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Liver fluke levels are forecast to be relatively low for much of the UK this winter – but experts say the risk to grazing livestock on... Why testing this winter is key to controlling liver fluke

• Low risk but time right treatment

• Some areas are worse than others

• Regular testing vital, say experts

Liver fluke levels are forecast to be relatively low for much of the UK this winter – but experts say the risk to grazing livestock on individual farms is less predictable.

This means farmers should test to ensure they don’t treat for the problem too soon or unnecessarily, or get caught out and miss a vital treatment, say two livestock groups – the Sustainable Control of Parasites in Sheep (SCOPS) and Control of Cattle Parasites Sustainably (COWS).

The mud snail is the intermediate host for the liver fluke. And last year’s dry summer means there are fewer areas where the mud snail can survive.Without moisture, the flukes find it difficult to migrate to pasture.

But not all of the country was so dry, say livestock advisers. Even within a farm, wet, boggy areas may have allowed the liver fluke to complete its lifecycle, creating highly infected areas where the livestock may congregate to drink.

The implication for livestock farmers is that many will not need to treat while others will need to take action, says Diana Williams of Liverpool University. But the timing of any treatment may be later than expected.

“The only way ensure treatments are necessary and given at the right time is to test,” says Prof Williams.


For several years, regular blood testing has been seen as the best way to detect fluke infection in lambs (or calves).  This is because young animals will only show a positive result if they have picked up fluke this season.

“They act as sentinels, telling us if and when they have picked up liver fluke,” says Prof Williams. “By continuing to test at regular intervals through the season, farmers can determine if they need to treat and when.”

Recent diagnostics underline the value of using blood testing.

Last autumn, less than 1% of the animals tested were positive, showing that most farms did not need to treat. This had risen to 10% by mid-November – still a small proportion of farms with the risk of treating too early if following traditional timings.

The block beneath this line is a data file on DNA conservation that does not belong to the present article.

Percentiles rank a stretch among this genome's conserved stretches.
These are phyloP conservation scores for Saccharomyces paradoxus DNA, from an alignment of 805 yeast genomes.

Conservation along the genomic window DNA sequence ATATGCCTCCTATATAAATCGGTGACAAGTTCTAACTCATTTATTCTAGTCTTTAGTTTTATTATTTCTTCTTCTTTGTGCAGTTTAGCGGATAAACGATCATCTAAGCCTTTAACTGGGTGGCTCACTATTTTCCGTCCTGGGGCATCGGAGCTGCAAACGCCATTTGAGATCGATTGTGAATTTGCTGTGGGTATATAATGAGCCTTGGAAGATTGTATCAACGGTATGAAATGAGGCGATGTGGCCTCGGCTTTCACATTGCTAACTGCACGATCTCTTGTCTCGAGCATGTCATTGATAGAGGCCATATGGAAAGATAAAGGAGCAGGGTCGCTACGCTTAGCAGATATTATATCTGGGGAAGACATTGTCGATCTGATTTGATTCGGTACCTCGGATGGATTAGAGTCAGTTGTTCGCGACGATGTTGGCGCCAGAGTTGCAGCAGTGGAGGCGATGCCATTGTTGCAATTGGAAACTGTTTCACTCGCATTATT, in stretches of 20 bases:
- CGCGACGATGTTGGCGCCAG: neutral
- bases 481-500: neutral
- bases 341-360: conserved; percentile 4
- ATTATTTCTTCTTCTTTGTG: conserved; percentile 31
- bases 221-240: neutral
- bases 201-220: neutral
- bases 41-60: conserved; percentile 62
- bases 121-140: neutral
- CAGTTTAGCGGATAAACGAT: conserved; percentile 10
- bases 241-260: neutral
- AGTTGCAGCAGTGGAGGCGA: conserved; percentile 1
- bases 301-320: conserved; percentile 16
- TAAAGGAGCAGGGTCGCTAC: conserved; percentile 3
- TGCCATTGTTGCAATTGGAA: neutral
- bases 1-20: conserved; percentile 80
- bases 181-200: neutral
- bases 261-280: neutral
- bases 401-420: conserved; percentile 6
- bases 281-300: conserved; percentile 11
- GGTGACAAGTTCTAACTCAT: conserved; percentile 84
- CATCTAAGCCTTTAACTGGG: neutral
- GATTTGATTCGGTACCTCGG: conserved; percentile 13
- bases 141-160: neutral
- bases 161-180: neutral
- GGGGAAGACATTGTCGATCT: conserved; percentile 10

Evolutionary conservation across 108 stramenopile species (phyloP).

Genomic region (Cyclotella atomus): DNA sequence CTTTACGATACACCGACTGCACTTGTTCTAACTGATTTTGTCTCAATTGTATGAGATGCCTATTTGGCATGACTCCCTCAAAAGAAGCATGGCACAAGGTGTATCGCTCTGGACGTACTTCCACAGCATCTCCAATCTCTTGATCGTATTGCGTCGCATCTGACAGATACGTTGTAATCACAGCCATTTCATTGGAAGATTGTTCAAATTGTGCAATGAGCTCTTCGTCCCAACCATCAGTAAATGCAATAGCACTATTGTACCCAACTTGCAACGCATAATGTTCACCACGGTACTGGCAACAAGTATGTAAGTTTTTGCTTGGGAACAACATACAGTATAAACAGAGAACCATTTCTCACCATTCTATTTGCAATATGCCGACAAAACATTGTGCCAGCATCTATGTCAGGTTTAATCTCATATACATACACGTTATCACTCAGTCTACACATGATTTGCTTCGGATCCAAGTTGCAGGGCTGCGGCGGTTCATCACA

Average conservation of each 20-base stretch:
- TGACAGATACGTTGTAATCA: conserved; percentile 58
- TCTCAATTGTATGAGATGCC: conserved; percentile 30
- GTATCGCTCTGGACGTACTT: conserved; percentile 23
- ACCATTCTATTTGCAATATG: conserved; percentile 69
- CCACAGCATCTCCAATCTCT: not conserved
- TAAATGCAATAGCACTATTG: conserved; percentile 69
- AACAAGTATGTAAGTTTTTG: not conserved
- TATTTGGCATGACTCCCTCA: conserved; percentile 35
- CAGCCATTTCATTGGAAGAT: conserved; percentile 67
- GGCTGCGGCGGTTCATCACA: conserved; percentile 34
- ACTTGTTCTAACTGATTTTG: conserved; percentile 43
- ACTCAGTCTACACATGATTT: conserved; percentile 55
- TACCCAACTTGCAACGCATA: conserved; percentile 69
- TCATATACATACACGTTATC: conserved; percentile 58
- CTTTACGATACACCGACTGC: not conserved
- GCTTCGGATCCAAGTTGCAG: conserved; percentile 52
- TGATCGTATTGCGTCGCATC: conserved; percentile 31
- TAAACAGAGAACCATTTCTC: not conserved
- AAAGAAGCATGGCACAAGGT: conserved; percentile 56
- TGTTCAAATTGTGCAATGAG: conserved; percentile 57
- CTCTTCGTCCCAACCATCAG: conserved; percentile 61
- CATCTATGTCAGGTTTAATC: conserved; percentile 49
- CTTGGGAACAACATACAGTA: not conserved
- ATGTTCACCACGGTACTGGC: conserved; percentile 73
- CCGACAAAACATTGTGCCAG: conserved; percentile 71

SRUC vet Heather Stevenson says: “Recent heavy rainfall and relatively mild conditions through into November mean levels may continue to rise during the winter, particularly in areas that were previously dry.”

John Graham-Brown at Liverpool University says: “A negative test does not mean you can sit back and relax. Plan to repeat tests in three to four weeks’ time to make sure you don’t get caught out.

“Sheep are most likely to be seriously affected by acute liver fluke disease in the autumn and early winter, which means they are the priority for testing and are also the best indicator of the presence of liver fluke on the farm.”


Sheep Veterinary Society vice-president Rebecca Mearns, who is a vet with Biobest, says the laboratory has seen the occasional faeces sample testing positive for fluke eggs this season. “This underlines the need to use the blood test,” she says.

“Most samples received so far this autumn have tested negative, but this does not mean liver fluke isn’t present on the farm, because most fluke inside the animals are not yet mature enough to be detected by a faecal test.”

Philip Skuce from Moredun has some practical advice too. He says: “This is year it is probably easier than most to fence off wet areas that may harbour liver fluke, because on many farms these are small and isolated following the dry summer.

“Feedback from the abattoir on liver rejections is also a very useful source of information and any unexplained deaths are always worth investigating, because a post-mortem examination will check for evidence of fluke in the liver.”